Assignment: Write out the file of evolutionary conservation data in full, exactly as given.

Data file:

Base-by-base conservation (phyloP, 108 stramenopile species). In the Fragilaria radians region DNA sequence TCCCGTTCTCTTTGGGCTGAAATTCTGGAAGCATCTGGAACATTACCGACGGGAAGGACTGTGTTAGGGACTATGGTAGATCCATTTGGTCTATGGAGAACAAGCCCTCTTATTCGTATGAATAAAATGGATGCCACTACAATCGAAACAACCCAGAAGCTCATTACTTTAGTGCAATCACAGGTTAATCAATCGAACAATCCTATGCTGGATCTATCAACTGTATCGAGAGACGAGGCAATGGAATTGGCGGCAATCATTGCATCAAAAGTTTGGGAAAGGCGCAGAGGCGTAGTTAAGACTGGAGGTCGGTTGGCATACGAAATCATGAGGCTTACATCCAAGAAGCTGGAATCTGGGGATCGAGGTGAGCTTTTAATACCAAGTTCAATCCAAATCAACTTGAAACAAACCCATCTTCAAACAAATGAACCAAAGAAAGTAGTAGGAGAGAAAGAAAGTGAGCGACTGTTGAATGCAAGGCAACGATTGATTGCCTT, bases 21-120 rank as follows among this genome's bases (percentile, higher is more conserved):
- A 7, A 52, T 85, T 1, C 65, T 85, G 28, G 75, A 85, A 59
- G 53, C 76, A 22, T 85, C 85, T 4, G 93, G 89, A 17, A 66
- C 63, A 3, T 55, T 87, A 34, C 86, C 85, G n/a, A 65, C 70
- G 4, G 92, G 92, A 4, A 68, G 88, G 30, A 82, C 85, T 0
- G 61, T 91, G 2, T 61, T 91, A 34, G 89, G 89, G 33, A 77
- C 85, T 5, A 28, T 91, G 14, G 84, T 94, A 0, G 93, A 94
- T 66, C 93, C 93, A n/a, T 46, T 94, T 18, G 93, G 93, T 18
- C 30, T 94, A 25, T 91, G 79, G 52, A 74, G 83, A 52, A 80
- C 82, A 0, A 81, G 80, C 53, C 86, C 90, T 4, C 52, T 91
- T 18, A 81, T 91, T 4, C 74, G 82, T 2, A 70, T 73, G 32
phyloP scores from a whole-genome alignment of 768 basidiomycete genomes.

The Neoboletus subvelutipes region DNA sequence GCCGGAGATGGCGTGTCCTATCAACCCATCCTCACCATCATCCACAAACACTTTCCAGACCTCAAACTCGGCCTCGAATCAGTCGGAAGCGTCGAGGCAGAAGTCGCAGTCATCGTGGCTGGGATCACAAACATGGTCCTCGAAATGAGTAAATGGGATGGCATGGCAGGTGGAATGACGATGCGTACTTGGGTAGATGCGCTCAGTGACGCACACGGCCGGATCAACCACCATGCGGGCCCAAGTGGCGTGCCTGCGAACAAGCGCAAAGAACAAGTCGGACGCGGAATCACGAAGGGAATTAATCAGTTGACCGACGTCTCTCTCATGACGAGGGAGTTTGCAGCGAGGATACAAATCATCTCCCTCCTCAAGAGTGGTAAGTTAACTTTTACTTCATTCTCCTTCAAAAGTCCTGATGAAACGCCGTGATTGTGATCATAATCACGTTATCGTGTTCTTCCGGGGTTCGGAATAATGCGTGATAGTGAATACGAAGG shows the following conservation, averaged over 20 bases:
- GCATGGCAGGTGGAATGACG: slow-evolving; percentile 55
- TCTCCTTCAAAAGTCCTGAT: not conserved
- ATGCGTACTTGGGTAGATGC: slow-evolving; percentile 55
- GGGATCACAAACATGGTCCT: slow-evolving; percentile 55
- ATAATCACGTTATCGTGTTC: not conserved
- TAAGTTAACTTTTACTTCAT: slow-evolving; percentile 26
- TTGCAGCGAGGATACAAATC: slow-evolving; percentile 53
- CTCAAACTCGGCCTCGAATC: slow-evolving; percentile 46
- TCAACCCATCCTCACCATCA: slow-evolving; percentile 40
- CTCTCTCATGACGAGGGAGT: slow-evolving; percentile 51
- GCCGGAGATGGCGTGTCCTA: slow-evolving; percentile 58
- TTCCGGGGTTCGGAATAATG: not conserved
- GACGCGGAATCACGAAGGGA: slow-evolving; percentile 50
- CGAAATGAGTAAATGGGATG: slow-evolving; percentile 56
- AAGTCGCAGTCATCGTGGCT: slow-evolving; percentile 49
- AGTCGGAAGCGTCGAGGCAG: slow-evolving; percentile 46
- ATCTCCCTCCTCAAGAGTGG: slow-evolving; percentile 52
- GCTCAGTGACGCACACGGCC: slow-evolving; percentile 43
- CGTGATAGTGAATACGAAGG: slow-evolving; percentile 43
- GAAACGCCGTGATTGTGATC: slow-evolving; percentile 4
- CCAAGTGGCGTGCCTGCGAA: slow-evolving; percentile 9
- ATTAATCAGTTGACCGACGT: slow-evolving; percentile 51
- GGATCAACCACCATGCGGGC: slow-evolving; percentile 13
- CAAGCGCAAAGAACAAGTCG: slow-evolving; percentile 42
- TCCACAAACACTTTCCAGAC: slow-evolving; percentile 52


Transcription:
Base-by-base conservation (phyloP, 108 stramenopile species). In the Fragilaria radians region DNA sequence TCCCGTTCTCTTTGGGCTGAAATTCTGGAAGCATCTGGAACATTACCGACGGGAAGGACTGTGTTAGGGACTATGGTAGATCCATTTGGTCTATGGAGAACAAGCCCTCTTATTCGTATGAATAAAATGGATGCCACTACAATCGAAACAACCCAGAAGCTCATTACTTTAGTGCAATCACAGGTTAATCAATCGAACAATCCTATGCTGGATCTATCAACTGTATCGAGAGACGAGGCAATGGAATTGGCGGCAATCATTGCATCAAAAGTTTGGGAAAGGCGCAGAGGCGTAGTTAAGACTGGAGGTCGGTTGGCATACGAAATCATGAGGCTTACATCCAAGAAGCTGGAATCTGGGGATCGAGGTGAGCTTTTAATACCAAGTTCAATCCAAATCAACTTGAAACAAACCCATCTTCAAACAAATGAACCAAAGAAAGTAGTAGGAGAGAAAGAAAGTGAGCGACTGTTGAATGCAAGGCAACGATTGATTGCCTT, bases 21-120 rank as follows among this genome's bases (percentile, higher is more conserved):
- A 7, A 52, T 85, T 1, C 65, T 85, G 28, G 75, A 85, A 59
- G 53, C 76, A 22, T 85, C 85, T 4, G 93, G 89, A 17, A 66
- C 63, A 3, T 55, T 87, A 34, C 86, C 85, G n/a, A 65, C 70
- G 4, G 92, G 92, A 4, A 68, G 88, G 30, A 82, C 85, T 0
- G 61, T 91, G 2, T 61, T 91, A 34, G 89, G 89, G 33, A 77
- C 85, T 5, A 28, T 91, G 14, G 84, T 94, A 0, G 93, A 94
- T 66, C 93, C 93, A n/a, T 46, T 94, T 18, G 93, G 93, T 18
- C 30, T 94, A 25, T 91, G 79, G 52, A 74, G 83, A 52, A 80
- C 82, A 0, A 81, G 80, C 53, C 86, C 90, T 4, C 52, T 91
- T 18, A 81, T 91, T 4, C 74, G 82, T 2, A 70, T 73, G 32
phyloP scores from a whole-genome alignment of 768 basidiomycete genomes.

The Neoboletus subvelutipes region DNA sequence GCCGGAGATGGCGTGTCCTATCAACCCATCCTCACCATCATCCACAAACACTTTCCAGACCTCAAACTCGGCCTCGAATCAGTCGGAAGCGTCGAGGCAGAAGTCGCAGTCATCGTGGCTGGGATCACAAACATGGTCCTCGAAATGAGTAAATGGGATGGCATGGCAGGTGGAATGACGATGCGTACTTGGGTAGATGCGCTCAGTGACGCACACGGCCGGATCAACCACCATGCGGGCCCAAGTGGCGTGCCTGCGAACAAGCGCAAAGAACAAGTCGGACGCGGAATCACGAAGGGAATTAATCAGTTGACCGACGTCTCTCTCATGACGAGGGAGTTTGCAGCGAGGATACAAATCATCTCCCTCCTCAAGAGTGGTAAGTTAACTTTTACTTCATTCTCCTTCAAAAGTCCTGATGAAACGCCGTGATTGTGATCATAATCACGTTATCGTGTTCTTCCGGGGTTCGGAATAATGCGTGATAGTGAATACGAAGG shows the following conservation, averaged over 20 bases:
- GCATGGCAGGTGGAATGACG: slow-evolving; percentile 55
- TCTCCTTCAAAAGTCCTGAT: not conserved
- ATGCGTACTTGGGTAGATGC: slow-evolving; percentile 55
- GGGATCACAAACATGGTCCT: slow-evolving; percentile 55
- ATAATCACGTTATCGTGTTC: not conserved
- TAAGTTAACTTTTACTTCAT: slow-evolving; percentile 26
- TTGCAGCGAGGATACAAATC: slow-evolving; percentile 53
- CTCAAACTCGGCCTCGAATC: slow-evolving; percentile 46
- TCAACCCATCCTCACCATCA: slow-evolving; percentile 40
- CTCTCTCATGACGAGGGAGT: slow-evolving; percentile 51
- GCCGGAGATGGCGTGTCCTA: slow-evolving; percentile 58
- TTCCGGGGTTCGGAATAATG: not conserved
- GACGCGGAATCACGAAGGGA: slow-evolving; percentile 50
- CGAAATGAGTAAATGGGATG: slow-evolving; percentile 56
- AAGTCGCAGTCATCGTGGCT: slow-evolving; percentile 49
- AGTCGGAAGCGTCGAGGCAG: slow-evolving; percentile 46
- ATCTCCCTCCTCAAGAGTGG: slow-evolving; percentile 52
- GCTCAGTGACGCACACGGCC: slow-evolving; percentile 43
- CGTGATAGTGAATACGAAGG: slow-evolving; percentile 43
- GAAACGCCGTGATTGTGATC: slow-evolving; percentile 4
- CCAAGTGGCGTGCCTGCGAA: slow-evolving; percentile 9
- ATTAATCAGTTGACCGACGT: slow-evolving; percentile 51
- GGATCAACCACCATGCGGGC: slow-evolving; percentile 13
- CAAGCGCAAAGAACAAGTCG: slow-evolving; percentile 42
- TCCACAAACACTTTCCAGAC: slow-evolving; percentile 52